Netlogon is a client and a server component; when it logs 5719 it is acting as a client and trying to make a network connection that fails for some reason.
A Netlogon 5719 event indicates that the client component of Netlogon was unable to locate a DC for the domain it was trying to perform an operation against.
Most of the time this is caused by network issues or name resolution (DNS/WINS) issues. Network devices (Switches/Routers/Firewalls) on the way are also on the list of prime suspects behind Netlogon 5719 events. That includes the NIC drivers on both the client logging the event and DC's it is trying to reach.
If this is being logged on a DC and the event refers to the DC's own domain, something might be preventing the client component of Netlogon from starting a network session (to itself or to another DC in the domain). Since this is a client component error, port exhaustion can be one possible cause.
If this is referring to remote trusted or trusting domains then connectivity and name resolution for those domains need to be investigated further.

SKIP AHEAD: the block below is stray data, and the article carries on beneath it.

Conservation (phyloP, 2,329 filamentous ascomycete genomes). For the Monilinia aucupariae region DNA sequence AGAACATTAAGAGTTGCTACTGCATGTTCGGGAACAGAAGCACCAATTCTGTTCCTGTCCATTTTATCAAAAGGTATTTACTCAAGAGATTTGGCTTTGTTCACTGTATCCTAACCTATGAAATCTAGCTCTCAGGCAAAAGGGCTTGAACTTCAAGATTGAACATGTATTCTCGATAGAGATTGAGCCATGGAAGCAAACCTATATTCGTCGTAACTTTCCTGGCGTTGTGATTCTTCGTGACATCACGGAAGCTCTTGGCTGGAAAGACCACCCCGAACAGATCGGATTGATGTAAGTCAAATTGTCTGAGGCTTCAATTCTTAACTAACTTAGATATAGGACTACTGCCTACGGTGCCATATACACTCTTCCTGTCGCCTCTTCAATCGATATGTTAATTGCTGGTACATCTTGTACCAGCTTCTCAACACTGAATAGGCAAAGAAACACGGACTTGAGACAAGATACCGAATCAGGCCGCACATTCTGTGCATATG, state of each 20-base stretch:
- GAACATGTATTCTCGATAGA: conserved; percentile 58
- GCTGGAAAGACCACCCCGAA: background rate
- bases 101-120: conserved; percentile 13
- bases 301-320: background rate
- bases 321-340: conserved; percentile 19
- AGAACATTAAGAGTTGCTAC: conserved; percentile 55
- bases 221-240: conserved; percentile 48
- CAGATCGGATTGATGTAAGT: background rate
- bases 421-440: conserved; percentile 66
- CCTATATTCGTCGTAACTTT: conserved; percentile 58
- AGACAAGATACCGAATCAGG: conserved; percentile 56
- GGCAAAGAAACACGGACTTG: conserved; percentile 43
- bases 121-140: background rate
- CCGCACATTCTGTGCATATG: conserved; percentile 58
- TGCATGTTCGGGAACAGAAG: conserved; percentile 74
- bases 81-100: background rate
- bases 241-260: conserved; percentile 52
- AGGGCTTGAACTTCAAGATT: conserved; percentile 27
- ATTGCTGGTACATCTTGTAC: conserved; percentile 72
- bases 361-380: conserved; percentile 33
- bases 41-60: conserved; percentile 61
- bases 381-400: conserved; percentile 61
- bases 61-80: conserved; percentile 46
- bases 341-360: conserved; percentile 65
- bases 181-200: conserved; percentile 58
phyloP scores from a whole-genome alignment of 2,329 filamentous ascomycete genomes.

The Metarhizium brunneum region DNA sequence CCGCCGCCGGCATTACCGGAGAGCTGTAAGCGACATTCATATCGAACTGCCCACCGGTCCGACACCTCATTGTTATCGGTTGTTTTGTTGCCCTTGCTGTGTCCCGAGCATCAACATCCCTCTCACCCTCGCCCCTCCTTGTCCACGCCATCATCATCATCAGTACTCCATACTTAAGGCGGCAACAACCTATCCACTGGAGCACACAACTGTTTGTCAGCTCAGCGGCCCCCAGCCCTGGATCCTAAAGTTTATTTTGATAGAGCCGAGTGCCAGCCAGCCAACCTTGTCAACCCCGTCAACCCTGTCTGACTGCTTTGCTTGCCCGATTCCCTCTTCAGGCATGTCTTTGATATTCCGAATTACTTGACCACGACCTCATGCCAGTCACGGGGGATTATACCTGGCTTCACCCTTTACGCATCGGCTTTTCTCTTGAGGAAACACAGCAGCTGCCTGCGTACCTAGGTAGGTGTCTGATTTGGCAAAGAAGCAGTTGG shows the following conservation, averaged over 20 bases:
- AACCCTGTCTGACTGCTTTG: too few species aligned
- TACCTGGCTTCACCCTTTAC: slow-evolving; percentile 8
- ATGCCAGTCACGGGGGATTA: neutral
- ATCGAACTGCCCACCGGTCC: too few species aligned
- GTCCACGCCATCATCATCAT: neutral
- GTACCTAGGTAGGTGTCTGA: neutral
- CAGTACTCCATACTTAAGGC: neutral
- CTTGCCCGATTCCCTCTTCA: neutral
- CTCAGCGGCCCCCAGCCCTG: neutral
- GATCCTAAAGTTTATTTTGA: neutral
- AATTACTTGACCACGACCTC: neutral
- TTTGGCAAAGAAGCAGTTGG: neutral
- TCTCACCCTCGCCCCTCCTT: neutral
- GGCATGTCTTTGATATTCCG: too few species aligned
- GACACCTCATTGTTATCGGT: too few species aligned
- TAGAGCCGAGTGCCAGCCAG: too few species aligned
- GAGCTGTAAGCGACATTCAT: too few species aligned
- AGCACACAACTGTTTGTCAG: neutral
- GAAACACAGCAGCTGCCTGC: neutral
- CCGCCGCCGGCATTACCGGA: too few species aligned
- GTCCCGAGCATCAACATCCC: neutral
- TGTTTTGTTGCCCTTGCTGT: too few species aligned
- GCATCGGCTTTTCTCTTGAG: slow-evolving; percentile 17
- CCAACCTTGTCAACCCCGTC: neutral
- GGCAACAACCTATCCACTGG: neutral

Less frequently, this is caused by a resource leak on the machine logging the event or the target DC(s) it is trying to talk to.
If you're only seeing Netlogon 5719 at startup then the port the machine is connected to on your switch may not be fully up when Netlogon starts.
Netlogon is otherwise a patient client component and will retry again 2 mins after the initial failure and every now and then after that until it is able to reach a DC.
On the other hand, Applications that are relying on Netlogon having domain connectivity when they start might fail as a result if they aren't handling sporadic network outages properly.
Netlogon can be configured to increase the time it waits for the DC to respond by using the ExpectedDialUpDelay registry key.
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